I wondered how I could finish my freshly lit ciggie and make my exit back to the relative safety of the kitchen without bringing attention to myself. Just at that, the door opened and Derry said “Come on John, you need to take your meds.”
Rolling around in the the fag ends
“Nope!” John spat back at him. The Rapid Response Team (RRT) had been waiting and burst in before hurling themselves at him. They grabbed him by his elbows and wrists, pulling him up out of the chair, and on an authoritative command “Down!” he was on the floor. Three RRT members were down there with him, and another two soon followed. They dived to the floor to hold onto John’s legs, in an attempt to stop him flailing around and getting hurt.
John was yelling “Fucking bastards. You fucking wait.” and struggling among the fag butts and drink slops, battling against team holding on to him. There was now one on each arm and leg, and one at his head. The lad at his head was calmly telling John what was going to happen, tho I’m guessing he already knew the ‘drill’.
John struggled to spit further obscenities out, because his mouth was dry now. The young lad at his head continued calmy, “John, it’s for your own good. Stay still and it will all be over.”
This might hurt
“That’s it John, your okay. Ssshhh. You’re safe.” At that, Alison came in holding a small cardboard tray that held two half-filled syringes. She yanked John’s belt off and pulled both his jeans and pants down, leaving his right bum cheek exposed.
Alison swabbed an area of John’s right buttock, and squeezed it. “A sharp pinch John,” she calmly popped one needle in, followed by another.
I would later learn that the intramuscular injections they’d administered was what nurses called ten and two. This meant ten mg Haloperidol, and two mg Lorazepam which, used together, creates quick sedation. This combination is normally used to manage acutely disturbed patients. However, if a patient is unknown to the hospital, or if it’s a smaller person i.e. a female, they’d be given a smaller dose i.e. 5 mg of Haloperidol and 1 mg of Lorazepam.
Post incident debrief
RRT held onto John for a few minutes, and he eventually stopped struggling. The medication was taking effect. Derry said “You good John? Come on now. We’ll let you up, easy now.” They helped him to his feet and left the smoking room, one by one. “Into the office boys and girls,” Derry continued, as if nothing had happened, “let’s debrief.”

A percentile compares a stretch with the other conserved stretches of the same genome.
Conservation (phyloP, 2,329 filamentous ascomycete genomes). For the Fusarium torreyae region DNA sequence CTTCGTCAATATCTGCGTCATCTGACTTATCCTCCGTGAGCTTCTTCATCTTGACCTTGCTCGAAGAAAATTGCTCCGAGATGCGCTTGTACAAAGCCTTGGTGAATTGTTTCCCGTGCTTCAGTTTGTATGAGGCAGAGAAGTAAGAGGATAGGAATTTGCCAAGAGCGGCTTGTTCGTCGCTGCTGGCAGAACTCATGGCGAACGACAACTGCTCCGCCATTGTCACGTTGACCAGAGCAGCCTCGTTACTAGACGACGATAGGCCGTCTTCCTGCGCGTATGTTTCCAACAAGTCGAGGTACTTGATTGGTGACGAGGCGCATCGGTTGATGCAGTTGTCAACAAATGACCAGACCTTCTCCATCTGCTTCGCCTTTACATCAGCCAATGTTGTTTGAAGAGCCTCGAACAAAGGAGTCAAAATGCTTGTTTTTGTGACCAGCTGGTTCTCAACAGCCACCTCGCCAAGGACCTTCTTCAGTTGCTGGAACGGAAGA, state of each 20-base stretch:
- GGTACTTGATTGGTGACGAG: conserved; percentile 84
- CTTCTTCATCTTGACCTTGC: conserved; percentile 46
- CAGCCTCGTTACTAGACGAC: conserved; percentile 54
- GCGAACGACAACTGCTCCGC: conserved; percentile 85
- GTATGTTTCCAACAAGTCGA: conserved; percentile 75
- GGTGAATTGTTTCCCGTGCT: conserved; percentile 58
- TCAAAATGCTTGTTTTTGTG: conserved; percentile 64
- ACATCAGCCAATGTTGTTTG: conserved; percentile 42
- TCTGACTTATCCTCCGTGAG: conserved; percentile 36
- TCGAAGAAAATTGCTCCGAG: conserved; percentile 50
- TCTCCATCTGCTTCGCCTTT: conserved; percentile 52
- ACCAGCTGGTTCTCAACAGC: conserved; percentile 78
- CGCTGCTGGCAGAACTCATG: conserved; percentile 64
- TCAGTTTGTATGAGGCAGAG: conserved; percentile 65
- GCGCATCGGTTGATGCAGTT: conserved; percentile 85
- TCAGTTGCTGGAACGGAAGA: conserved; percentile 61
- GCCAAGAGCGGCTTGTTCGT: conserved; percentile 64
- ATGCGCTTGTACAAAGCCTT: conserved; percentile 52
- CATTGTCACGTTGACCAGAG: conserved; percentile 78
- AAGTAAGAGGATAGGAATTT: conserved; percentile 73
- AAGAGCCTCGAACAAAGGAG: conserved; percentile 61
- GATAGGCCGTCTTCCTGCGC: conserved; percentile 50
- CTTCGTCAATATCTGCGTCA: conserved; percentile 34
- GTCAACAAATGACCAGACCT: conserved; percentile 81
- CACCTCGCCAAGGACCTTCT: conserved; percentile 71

Nobody was taking responsibility for letting John out. He didn’t leave with me, I knew that, as I’d only been given the keys prior to my ciggie break. However, I was getting knowing glances from everyone in the office. Still, the team agreed that the Control and Restraint (C&R) had gone well and no one got hurt, so the RRT left the ward.
Derry and Alison were both busy documenting the incident in various forms. I offered to help, so they gave me an incident form to complete. They said that John had missed his morning medication, which included ten milligrams (mg) of Diazepam. This has a sedative effect, hence John’s paranoia and visit to his sister’s.
Alison held her hands up as she’d done medication that morning and she’d missed John. She insisted I document this on the incident form but I’d already finished it. “John was seen leaving the hospital at 08.10. just as medication was being administered. Therefore John missed morning medication.” I’d already been down to reception and seen the CCTV footage of John running out the front door.
“Well done Nancy. You checked that yourself, did ye?” I grinned from ear to ear when Derry half-joked “You’ve got the job.”
Over to you
What do you think about mental health patients being restrained? Perhaps you’ve had this happen to you? I look forward to your comments, constructive criticism and any question.
(1) Criminal courts can use section 37 if they think you should be in hospital, instead of prison. Section 41 is a restriction order. If the Crown Court think you are a risk to the public, they can add this order to a section 37 – hence the Section 37/41
A section 41 Restriction Order can be added to a section 37. It is then called a section 37/41. Only a judge in a Crown Court can do this. They will do this if they think you are a risk to the public.6 The restriction order means that there are restrictions on both you and your Responsible Clinician (RC). One restriction is that your RC needs to get permission from the Secretary of State for Justice to discharge you.
(2) A senior house officer (SHO) is a non-consultant hospital doctor. Registrars and consultants oversee their training, and are usually their designated clinical supervisors.